Sunday, January 2, 2011

JavaScript: Securing Pseudoclassical Objects

Which JavaScript pattern do you prefer for object creation? Functional or pseudoclassical? This question makes for a very interesting debate. The first time I read JavaScript: The Good Parts I was sold on the functional pattern based upon the knowledge that it was the only pattern that supported privacy. However, the pseudoclassical pattern can be secured! Based upon the fact that pseudoclassical objects can be secured and its many additional advantages make it the ideal choice for object creation.

Securing Pseudoclassical Objects

* Pseudoclassical object with private variables and functions.
* @constructor
* @param {string} name
* @param {number} age

var Person = function(name, age) {

/** @public variable */ = name || 'Brad';

/** @private variable */
var age = age || 34;

/** @private function */
function setAge(a) {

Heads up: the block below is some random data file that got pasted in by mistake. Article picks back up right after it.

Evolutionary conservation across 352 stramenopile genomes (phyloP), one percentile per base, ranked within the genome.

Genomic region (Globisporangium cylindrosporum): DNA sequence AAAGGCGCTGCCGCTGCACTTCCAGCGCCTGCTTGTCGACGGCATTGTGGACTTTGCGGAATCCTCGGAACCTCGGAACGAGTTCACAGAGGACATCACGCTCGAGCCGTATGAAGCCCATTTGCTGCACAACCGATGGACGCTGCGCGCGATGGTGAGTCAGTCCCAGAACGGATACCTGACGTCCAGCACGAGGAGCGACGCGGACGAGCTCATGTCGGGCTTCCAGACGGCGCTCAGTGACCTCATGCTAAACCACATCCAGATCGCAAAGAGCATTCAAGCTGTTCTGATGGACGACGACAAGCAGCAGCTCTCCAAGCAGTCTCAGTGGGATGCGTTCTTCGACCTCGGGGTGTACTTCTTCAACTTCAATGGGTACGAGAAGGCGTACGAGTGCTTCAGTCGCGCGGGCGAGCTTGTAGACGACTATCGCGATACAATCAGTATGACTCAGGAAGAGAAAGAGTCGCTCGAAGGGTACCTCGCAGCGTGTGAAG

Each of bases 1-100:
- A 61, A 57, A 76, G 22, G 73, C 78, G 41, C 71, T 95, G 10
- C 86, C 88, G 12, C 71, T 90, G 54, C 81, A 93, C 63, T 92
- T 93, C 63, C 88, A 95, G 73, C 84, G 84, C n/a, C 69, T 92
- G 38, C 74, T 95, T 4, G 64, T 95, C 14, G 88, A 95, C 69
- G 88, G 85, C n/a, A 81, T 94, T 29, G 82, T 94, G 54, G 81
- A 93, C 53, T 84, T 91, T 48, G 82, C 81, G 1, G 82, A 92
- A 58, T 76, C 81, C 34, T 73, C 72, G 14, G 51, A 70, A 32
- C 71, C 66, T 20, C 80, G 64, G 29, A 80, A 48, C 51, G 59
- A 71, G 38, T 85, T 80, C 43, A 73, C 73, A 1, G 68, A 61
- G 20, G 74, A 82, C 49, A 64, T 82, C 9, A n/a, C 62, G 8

age = a;

/** @public function with access to private methods and variables (privileged) */
this.getAge = function () {
return age;

Why is Everything Public?

Security is not often documented within JavaScript books and I rarely see examples where developers secure their JavaScript objects. Typically, everything is exposed publicly. If you develop mobile applications with Titanium or are developing a JavaScript framework you absolutely must apply security with either the functional or pseudoclassical pattern. And of all the Titanium code I have read over the past month not a single example or sample application was concerned about privacy. Training can remedy this problem.

JavaScript Code Completion

auto completeA simple way to quickly view the publicly available methods of an object is with code completion. For example, the Aptana Eclipse plug-in has code completion built-in and works very well for JavaScript development.

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